Saint Petersburg has been on our bucket list ever since we discovered its incredible history, its return to the grandeur it once had as the capital of the Russian tsars and the influence of Catherine the Great. It is no secret that Baltic cruises have soared in popularity. My husband and I learned this the hard way when we tried to make a reservation six weeks before a Crystal cruise that would take us in early June to Saint Petersburg and five other ports of call.
“Sorry,” we were told, “the ship is fully booked.”
So we treated the booking process as a learning opportunity. Lesson # 1: Book early. Lesson # 2: Go anyway. We opted for a 10-day sailing on the Crystal Serenity in July, during the peak tourist season.
When we finally did get on board, the first thing we learned was that they didn’t call Catherine “the Great” for nothing. A minor Prussian princess, she was summoned to Russia at the age of 14 by Empress Elizabeth to marry her son and produce an heir. She came to power after her husband was assassinated, determined to modernize Russia under Western European lines.
Building her city along the classic lines she favoured, she ruled as an enlightened despot for 34 years until 1796, one of the richest and most powerful women of her time.
From Stockholm, Crystal’s 10-day itinerary included six ports of call in six countries, offering a glimpse of some of Europe’s most vibrant cities. With three days (a minimum we were told) in Saint Petersburg, we toured the Hermitage Museum and other extravagant palaces built before and during Catherine’s reign. On port-intensive cruises such as this one, a comprehensive shore excursion program is a paramount consideration, especially when the ports include Europe’s most exotic and historic cities. We were not disappointed with the diversity of Crystal’s shore offerings, including the calibre of the tour guides.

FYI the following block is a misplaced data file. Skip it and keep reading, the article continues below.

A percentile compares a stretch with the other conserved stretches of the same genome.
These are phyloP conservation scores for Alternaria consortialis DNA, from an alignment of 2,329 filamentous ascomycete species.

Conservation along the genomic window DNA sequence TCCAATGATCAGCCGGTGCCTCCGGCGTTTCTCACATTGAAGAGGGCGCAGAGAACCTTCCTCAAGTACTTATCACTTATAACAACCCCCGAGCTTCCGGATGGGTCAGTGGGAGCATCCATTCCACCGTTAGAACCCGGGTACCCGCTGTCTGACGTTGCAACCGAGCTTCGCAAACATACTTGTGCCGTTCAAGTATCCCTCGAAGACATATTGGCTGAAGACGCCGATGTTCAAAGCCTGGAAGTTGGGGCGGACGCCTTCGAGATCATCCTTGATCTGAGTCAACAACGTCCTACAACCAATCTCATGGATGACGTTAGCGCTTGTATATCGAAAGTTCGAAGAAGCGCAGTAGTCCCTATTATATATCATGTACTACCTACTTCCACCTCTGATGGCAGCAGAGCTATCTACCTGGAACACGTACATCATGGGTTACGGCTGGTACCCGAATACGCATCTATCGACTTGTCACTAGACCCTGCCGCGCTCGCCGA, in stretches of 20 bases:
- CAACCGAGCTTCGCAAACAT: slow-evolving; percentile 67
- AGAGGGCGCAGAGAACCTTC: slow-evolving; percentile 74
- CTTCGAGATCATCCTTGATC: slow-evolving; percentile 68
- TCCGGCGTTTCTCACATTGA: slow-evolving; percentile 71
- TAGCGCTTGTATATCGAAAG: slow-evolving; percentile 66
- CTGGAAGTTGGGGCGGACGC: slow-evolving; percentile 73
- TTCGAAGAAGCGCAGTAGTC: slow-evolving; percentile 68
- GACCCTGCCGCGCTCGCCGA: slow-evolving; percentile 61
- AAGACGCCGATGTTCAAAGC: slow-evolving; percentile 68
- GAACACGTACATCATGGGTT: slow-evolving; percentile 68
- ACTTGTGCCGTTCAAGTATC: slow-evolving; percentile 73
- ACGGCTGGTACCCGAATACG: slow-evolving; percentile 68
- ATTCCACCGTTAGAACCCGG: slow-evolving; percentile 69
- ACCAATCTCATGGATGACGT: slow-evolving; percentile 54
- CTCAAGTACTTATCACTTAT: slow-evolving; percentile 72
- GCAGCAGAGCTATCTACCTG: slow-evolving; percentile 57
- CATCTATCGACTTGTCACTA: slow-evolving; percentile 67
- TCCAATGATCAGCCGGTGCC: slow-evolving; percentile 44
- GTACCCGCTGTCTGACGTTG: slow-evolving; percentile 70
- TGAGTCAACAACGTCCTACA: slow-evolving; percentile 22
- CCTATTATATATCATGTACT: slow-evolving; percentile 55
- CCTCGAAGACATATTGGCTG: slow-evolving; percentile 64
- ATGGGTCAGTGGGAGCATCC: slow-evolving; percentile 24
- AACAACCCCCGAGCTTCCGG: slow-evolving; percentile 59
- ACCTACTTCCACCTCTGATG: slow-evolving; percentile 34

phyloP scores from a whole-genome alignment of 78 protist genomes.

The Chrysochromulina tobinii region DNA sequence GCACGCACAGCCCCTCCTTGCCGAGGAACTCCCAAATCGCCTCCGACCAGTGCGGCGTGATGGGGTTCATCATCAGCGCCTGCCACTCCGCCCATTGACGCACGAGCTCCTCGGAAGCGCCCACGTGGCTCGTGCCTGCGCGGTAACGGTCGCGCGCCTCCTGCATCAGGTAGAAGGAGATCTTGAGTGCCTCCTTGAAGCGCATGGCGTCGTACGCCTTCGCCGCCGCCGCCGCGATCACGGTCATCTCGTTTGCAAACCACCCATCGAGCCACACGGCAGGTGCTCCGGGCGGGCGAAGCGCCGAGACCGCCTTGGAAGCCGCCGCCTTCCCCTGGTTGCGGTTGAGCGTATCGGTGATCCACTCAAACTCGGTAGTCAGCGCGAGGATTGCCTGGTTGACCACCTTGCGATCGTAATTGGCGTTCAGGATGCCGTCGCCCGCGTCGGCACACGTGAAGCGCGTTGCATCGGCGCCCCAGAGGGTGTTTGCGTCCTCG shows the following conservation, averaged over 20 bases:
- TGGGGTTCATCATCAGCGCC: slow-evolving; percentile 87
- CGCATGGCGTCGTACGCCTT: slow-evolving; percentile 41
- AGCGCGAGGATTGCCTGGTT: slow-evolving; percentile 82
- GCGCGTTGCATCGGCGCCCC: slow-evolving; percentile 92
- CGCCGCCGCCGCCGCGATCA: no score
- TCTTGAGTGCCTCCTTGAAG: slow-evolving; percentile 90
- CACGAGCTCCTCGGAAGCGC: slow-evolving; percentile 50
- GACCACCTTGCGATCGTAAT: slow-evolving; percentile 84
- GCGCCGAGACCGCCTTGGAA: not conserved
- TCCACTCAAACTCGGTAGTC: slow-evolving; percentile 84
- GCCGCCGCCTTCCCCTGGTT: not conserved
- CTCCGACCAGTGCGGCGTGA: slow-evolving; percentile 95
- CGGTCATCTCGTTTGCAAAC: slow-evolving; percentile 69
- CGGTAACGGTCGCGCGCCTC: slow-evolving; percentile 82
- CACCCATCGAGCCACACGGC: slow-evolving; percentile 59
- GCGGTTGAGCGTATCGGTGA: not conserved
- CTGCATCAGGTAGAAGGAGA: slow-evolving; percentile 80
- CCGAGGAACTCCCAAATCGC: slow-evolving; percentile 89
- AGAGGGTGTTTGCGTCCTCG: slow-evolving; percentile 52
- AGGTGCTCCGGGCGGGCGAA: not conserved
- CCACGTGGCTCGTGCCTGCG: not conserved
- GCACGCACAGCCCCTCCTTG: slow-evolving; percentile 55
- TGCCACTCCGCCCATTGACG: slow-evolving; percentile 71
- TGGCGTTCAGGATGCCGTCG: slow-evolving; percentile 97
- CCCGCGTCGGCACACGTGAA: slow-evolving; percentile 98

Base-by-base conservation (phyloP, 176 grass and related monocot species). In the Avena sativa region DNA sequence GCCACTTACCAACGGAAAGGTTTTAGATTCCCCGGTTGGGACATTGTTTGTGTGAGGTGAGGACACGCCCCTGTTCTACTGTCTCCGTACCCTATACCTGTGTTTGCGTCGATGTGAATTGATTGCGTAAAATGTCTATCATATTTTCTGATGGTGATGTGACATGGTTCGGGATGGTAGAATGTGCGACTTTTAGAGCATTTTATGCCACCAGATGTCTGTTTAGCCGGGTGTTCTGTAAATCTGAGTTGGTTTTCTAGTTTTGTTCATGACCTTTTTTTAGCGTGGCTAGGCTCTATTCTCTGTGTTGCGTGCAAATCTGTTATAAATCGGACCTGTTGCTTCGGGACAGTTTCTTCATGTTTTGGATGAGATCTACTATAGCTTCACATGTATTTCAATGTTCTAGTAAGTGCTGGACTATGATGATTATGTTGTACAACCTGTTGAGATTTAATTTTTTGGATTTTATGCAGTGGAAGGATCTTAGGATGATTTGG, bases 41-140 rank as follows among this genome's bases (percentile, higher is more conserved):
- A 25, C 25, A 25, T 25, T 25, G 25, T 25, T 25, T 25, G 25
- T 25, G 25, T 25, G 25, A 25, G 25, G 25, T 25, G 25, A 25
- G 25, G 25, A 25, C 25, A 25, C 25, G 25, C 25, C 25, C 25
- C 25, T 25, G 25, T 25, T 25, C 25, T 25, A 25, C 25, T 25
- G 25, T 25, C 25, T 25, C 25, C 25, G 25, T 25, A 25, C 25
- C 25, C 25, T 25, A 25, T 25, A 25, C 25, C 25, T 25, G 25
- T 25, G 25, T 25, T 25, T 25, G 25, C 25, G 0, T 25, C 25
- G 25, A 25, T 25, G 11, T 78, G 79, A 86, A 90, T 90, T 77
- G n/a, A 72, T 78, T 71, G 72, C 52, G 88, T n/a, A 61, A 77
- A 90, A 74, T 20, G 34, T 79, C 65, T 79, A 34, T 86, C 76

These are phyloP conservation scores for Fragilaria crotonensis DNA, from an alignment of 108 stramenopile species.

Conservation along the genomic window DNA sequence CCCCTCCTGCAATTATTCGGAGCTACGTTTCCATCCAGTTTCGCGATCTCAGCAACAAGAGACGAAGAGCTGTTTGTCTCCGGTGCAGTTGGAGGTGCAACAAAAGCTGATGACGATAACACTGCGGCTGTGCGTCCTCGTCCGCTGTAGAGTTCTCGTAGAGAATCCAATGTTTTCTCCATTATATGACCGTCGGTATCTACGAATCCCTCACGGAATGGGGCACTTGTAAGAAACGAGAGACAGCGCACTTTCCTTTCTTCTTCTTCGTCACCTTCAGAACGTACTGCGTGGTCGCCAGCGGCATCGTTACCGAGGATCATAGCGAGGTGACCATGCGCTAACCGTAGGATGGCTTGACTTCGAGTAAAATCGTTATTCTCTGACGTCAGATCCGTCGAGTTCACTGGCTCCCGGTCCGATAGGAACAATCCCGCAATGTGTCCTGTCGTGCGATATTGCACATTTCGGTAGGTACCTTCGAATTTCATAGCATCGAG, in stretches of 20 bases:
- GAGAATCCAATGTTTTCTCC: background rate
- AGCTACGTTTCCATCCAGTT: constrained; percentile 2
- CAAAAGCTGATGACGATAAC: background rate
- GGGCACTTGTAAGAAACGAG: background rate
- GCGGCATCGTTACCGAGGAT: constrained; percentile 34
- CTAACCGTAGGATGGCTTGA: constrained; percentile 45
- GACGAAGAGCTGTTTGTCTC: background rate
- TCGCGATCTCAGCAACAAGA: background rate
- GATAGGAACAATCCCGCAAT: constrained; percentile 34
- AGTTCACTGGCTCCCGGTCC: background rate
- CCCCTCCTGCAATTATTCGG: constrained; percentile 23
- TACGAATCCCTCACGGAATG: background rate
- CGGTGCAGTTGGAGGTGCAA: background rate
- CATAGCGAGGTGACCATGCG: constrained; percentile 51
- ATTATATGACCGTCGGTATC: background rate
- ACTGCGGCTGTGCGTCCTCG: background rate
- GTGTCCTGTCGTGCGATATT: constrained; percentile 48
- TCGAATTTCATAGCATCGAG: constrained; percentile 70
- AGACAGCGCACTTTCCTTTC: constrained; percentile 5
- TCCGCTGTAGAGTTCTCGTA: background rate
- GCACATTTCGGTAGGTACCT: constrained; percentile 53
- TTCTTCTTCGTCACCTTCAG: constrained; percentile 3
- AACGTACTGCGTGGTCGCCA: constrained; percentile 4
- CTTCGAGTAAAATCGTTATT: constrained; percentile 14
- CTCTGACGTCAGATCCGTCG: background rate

Also not to be overlooked was the luxuriousness of six-star Crystal Serenity.
The Lap of Luxury
That rating, lap of luxury, was what the legendary Fielding’s Guide to Cruises, now out-of-print, gave to Crystal in 1998. For the past 18 years, the cruise line has been voted the “World’s Best” by readers of Condé Nast Traveler and Travel + Leisure magazines. Price does not factor into these ratings. It is, the editors note, all about quality of the experience.
On the Serenity, we were pampered by a friendly, attentive staff that anticipated our every need. We were served gourmet meals paired with first-rate, complimentary wines. We hit the dance floor each evening before taking in the evening’s entertainment, or watching the midnight sun set. These, we told each other, are some of life’s pure joys. And then there was Jaison, our tall, handsome butler who told us he was at our beck and call.
Each afternoon Jaison would announce Happy Hour with a plate of hors d’oeuvres and a glass of bubbly, welcome refreshment after a day of touring and sightseeing. A man of many talents, he whisked away our ironing for same-day service, made a rumpled tuxedo look like new, provided hot tips for sights to see or ship activities not to miss, and never missed giving a nod of approval when we gussied up for the captain’s reception or a special dinner.
Our penthouse stateroom on Deck 10 was superb, both understated and luxurious. It had a king-sized bed, a sofa and comfy chair, a refrigerator and stocked bar, a flat-screen TV with a DVD/CD player, personalized stationary and bathroom stocked with fluffy towels and bathrobes and Aveda toiletries. It was everything you would expect in a six-star floating resort.